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Sub in an alcove - bad idea in principle?

Discussion in 'Subwoofers' started by theo cupier, Oct 6, 2005.

  1. theo cupier

    theo cupier
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    I currently have my sub just in front of a chimney breast which is in the centre of the longer wall in my AV room/living room. It is on (carpeted) suspended wooden floorboards, but is on a marble slab and I have 6 halved squash balls providing isolation to a reasonable degree.

    The hearth in the chimney breast is being converted to an empty, plastered alcove which will be about 3ft wide, 18in deep and arched to a max of 3ft high. The hearth's base is brick over concrete and will be finished off with a decorative marble or stone slab.

    There will be a wood/board shelf near the top of the alcove for my centre speaker which will be directly below my plasma screen. The listening/viewing position is 8-9ft away, along the opposite wall.

    In terms of maximising the space in the room, it would be great if I could put my sub (XLS200DF) into the alcove and, on the face of it, I would expect a better result from the stone-brick-concrete base (and the fact that the sub is centrally positioned - I know bass is less directional but I have found I prefer the sub positioned between the fronts rather than to the sides).

    Are all of the above plus-points for the alcove location valid? If so, are they all going to be outweighed by any unforseen (by me) downsides to this location? Would I be better leaving it where it is/was? Or should I aim for 'anywhere out of the alcove'? Would the sides of the alcove be better than in the middle?

    I know the ultimate answer is 'try it and see' but a bit of guidance and pointers before I try to get too clever and move everything else around to accommodate this would be most appreciated.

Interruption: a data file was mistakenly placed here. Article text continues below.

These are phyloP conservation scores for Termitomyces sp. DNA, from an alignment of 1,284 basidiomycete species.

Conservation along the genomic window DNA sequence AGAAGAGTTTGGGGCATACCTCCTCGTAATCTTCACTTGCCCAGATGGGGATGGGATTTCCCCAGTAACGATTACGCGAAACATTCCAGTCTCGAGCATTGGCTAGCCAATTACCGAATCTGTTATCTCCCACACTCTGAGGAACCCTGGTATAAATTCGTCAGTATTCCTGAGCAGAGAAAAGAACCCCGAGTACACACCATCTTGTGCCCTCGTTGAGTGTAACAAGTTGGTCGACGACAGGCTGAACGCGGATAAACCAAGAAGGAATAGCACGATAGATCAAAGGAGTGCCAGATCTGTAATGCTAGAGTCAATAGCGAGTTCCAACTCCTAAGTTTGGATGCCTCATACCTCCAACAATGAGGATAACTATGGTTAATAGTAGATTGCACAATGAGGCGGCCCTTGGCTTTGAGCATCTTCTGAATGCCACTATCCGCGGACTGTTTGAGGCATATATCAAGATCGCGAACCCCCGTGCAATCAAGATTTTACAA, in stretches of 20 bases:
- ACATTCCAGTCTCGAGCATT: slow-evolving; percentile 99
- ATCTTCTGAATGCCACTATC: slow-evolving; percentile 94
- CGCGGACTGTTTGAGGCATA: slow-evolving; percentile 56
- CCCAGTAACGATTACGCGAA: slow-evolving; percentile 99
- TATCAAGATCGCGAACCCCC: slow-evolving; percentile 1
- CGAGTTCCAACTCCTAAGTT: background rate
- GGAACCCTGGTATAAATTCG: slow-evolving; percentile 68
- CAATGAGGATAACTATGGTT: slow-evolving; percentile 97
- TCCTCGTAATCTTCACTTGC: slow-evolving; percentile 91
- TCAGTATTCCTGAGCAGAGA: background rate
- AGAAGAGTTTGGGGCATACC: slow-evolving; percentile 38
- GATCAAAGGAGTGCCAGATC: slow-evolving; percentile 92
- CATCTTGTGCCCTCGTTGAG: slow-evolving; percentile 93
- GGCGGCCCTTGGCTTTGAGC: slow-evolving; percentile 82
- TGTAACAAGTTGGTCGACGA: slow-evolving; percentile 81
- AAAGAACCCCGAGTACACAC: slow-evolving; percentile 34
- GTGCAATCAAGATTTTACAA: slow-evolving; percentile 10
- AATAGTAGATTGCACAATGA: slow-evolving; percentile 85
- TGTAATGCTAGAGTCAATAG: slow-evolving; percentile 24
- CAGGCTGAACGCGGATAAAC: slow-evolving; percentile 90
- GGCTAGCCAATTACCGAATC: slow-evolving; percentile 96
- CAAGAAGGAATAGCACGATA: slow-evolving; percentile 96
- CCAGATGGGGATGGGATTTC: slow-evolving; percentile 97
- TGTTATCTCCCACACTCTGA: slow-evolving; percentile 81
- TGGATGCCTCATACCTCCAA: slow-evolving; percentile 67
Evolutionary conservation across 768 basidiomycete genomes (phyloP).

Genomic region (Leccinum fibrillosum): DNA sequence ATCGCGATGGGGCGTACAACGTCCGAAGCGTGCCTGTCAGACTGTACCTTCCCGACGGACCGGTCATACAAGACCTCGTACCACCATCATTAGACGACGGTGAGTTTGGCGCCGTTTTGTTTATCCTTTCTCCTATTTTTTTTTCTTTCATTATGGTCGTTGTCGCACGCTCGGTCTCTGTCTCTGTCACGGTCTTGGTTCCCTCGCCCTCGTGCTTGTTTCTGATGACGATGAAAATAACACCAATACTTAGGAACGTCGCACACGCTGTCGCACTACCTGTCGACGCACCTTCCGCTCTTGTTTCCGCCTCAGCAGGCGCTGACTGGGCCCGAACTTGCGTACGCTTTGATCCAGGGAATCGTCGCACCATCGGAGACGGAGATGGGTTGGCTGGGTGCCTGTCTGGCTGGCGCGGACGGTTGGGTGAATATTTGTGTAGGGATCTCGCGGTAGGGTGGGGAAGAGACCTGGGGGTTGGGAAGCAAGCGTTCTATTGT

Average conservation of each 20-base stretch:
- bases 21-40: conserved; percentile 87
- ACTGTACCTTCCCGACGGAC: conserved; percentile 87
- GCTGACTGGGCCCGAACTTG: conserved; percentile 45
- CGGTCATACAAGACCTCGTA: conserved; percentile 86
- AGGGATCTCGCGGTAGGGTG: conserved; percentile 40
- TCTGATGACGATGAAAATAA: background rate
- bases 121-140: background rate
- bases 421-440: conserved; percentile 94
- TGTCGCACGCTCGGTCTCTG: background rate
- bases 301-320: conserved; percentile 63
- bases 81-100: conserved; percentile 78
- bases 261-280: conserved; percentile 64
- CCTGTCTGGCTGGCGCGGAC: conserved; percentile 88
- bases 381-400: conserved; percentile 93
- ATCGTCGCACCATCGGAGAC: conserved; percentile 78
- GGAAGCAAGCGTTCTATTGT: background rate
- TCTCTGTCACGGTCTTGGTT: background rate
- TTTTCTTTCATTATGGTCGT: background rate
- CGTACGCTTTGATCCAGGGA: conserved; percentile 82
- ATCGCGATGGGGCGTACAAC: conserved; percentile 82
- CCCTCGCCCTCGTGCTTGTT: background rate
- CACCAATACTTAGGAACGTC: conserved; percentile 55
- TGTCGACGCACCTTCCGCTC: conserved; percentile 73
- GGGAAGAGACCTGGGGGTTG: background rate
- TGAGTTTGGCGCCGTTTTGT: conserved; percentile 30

Supplimentary questions for bonus points:
    1. The chimney breast/alcove are on the party wall with my neighbours. Is putting it in the alcove likely to transmit more or less bass to them? The house is 1930s brick built.
    2. Should I be using the rubber feet or spikes if it is standing on either the current slab or the larger slab in the alcove?

    Many thanks in advance for your advice.
     
  2. binbag

    binbag
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    From what I've read of room acoustics you'll be booking a ticket to Mode City. Putting a speaker next to a wall introduces a reflection from that wall at 1/4, 1/2 and the whole wavelength of a note it produces.

    As it crosses a room this reflection interferes with the original note it either adds to it or cancels it out. These are known as standing waves and are fixed by the frequency used and the size of the room and the only real variable - the position of the speaker. If you are at a point of cancellation then you'll get a diminished response at that frequency.

    If you put your speaker in a corner equidistant from the walls then you get reflections from one wall interacting with reflections from the other wall and if you have the roof at twice or four times the distance then you'll get reflection interaction from that aspect as well. So what you could end up with is lattice of places within the room that you have no bass at some point your frequency response and possibly large peaks at other frequencies as the 'adds to' reflections gang up too.

    You should still try it as your seating position may be unaffected though.

    Supplementary: 1) More bass unless there is a clear cavity in the wall. 2) Whatever gives the most stability.
     
  3. theo cupier

    theo cupier
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    binbag - thanks for that. Whatever location around the room the sub sits, it's going to be near a wall (if only to keep the children away from the exciting knobs and switches on the rear panel). It's question really of whether the alcove worsens this or not.